Perhaps this highlights why most enterprises shouldn’t own and operate their own data centers. Enterprises are also more susceptible to FUD (fear, uncertainty, doubt). In any case, change is necessary and it is incumbent on each of us to do our part.

2: 5G didn’t change our lives in 2019, and it won’t in 2020 either

Last year, I predicted that 5G will change our lives, but not in 2019. Well, it won’t in 2020 either. Yes, there are far more 5G enabled mobile devices on the market, so that is improvement. To provide context, let’s first make the distinction between low-band and millimeter wavelength. Low-band has a longer wavelength, which allows it to travel longer distances and travel through solid objects like walls more easily, but this comes at the expense of bandwidth. Millimeter wavelength has a much smaller wavelength (thus the name) and much higher bandwidth potential, but is highly affected by walls, trees, and even rain.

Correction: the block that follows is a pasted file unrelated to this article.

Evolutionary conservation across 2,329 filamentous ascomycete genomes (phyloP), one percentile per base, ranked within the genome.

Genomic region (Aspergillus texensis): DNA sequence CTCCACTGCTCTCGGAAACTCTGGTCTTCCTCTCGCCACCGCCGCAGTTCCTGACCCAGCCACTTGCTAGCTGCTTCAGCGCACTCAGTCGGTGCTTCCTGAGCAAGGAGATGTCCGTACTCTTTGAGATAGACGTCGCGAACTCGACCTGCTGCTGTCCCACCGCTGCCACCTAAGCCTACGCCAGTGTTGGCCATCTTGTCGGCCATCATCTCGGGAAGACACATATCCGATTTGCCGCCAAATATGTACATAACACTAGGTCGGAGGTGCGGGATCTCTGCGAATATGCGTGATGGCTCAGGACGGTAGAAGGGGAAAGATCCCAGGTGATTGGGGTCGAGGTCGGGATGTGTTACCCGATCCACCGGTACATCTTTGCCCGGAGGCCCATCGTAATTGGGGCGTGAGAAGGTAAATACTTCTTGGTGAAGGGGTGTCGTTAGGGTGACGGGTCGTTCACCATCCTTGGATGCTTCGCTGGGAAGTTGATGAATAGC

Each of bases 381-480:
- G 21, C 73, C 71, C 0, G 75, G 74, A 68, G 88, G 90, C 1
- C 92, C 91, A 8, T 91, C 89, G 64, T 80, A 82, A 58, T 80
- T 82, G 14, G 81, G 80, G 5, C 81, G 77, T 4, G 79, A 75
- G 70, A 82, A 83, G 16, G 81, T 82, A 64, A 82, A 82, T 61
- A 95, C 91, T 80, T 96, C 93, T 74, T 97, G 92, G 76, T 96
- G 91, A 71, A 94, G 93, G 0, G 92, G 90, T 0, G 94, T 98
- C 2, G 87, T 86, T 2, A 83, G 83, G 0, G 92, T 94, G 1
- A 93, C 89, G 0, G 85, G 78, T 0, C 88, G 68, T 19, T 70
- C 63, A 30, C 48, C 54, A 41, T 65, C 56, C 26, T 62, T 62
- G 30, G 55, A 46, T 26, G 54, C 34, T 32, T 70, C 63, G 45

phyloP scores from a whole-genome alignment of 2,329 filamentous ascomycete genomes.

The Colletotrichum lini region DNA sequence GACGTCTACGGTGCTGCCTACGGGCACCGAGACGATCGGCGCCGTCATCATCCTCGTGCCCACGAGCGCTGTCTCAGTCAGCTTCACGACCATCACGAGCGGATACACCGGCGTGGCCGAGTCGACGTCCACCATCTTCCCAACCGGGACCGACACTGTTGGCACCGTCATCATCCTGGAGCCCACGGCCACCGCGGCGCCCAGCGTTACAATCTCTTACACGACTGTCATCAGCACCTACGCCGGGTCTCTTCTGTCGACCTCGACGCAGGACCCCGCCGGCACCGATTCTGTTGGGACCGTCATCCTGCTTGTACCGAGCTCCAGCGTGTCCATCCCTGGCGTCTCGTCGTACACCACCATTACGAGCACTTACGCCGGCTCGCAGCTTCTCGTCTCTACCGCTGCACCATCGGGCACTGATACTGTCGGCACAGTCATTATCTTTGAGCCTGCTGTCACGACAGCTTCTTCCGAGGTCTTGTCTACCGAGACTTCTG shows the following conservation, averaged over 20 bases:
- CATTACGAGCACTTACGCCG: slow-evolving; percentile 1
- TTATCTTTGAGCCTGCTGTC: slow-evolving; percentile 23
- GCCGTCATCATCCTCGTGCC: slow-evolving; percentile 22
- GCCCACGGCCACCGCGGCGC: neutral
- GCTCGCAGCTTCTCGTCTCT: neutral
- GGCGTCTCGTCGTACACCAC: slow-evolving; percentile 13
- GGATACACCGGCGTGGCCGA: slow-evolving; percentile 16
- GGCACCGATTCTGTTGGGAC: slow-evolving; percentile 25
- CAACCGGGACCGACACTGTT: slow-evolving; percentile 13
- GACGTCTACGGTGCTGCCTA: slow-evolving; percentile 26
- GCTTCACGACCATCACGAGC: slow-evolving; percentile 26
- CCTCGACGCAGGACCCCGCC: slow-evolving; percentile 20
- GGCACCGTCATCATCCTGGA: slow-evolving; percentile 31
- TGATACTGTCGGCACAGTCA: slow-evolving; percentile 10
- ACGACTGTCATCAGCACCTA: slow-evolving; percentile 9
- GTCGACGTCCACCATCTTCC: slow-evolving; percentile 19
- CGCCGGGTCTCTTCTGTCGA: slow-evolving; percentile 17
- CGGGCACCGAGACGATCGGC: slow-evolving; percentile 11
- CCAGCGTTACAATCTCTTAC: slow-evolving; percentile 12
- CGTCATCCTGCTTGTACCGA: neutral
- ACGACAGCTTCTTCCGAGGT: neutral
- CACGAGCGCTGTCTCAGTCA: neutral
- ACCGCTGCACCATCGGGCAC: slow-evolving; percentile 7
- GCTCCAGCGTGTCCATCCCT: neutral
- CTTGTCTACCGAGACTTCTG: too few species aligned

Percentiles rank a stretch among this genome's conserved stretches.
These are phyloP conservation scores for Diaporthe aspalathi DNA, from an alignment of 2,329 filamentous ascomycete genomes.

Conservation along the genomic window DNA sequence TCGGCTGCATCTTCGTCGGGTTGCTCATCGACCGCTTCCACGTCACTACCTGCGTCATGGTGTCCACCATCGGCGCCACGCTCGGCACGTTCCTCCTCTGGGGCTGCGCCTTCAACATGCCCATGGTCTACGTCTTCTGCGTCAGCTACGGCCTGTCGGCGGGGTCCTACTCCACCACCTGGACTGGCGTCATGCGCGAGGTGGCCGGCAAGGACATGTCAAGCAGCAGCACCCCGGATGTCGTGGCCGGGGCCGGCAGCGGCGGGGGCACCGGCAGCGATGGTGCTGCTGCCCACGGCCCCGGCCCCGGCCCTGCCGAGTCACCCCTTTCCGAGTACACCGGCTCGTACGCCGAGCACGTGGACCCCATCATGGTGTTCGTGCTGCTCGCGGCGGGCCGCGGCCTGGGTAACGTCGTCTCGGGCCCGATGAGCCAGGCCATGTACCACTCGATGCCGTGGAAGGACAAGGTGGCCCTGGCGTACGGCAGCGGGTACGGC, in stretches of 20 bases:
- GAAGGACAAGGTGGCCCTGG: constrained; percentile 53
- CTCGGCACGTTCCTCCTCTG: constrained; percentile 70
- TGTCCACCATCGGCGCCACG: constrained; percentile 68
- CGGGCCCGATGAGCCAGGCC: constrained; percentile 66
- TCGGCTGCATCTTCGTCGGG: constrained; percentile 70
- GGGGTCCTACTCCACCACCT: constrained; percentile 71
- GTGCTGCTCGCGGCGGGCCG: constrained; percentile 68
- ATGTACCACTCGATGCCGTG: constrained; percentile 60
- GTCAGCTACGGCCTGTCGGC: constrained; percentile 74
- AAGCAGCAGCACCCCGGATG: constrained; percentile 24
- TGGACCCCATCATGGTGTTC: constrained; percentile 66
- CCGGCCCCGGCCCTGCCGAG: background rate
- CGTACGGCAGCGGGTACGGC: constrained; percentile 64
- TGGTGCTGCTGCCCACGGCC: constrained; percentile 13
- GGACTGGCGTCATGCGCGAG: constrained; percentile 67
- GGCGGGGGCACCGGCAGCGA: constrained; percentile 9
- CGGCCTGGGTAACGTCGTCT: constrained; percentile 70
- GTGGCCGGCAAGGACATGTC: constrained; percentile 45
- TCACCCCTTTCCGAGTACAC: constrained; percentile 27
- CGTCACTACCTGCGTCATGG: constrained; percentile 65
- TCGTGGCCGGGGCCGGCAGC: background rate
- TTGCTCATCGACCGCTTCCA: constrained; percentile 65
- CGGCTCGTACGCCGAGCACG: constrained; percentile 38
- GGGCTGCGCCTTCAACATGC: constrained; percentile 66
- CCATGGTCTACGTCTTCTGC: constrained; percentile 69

With this in mind, low-band 5G will be a nice little upgrade. Millimeter wavelength is the life changing 5G we have all been hearing about. Given the technological limitations, critics believe that it will never scale beyond dense urban areas. To roll-out millimeter wavelength in a serious way, it will take a monumental number of installations, which in turn will take time and a lot of money. Unfortunately, the near-term realities of 5G also impact my next two predictions.

3: The grand promise of IIoT won’t be realized in 2020

Before we get started on this one, let’s define IIoT (Industrial Internet of Things). Very generally speaking, it’s the use of instruments, connected sensors and other devices on machinery and vehicles in fields such as transportation, energy, and other industrial sectors. IIoT obviously extends beyond an Internet-connected refrigerator or light bulb.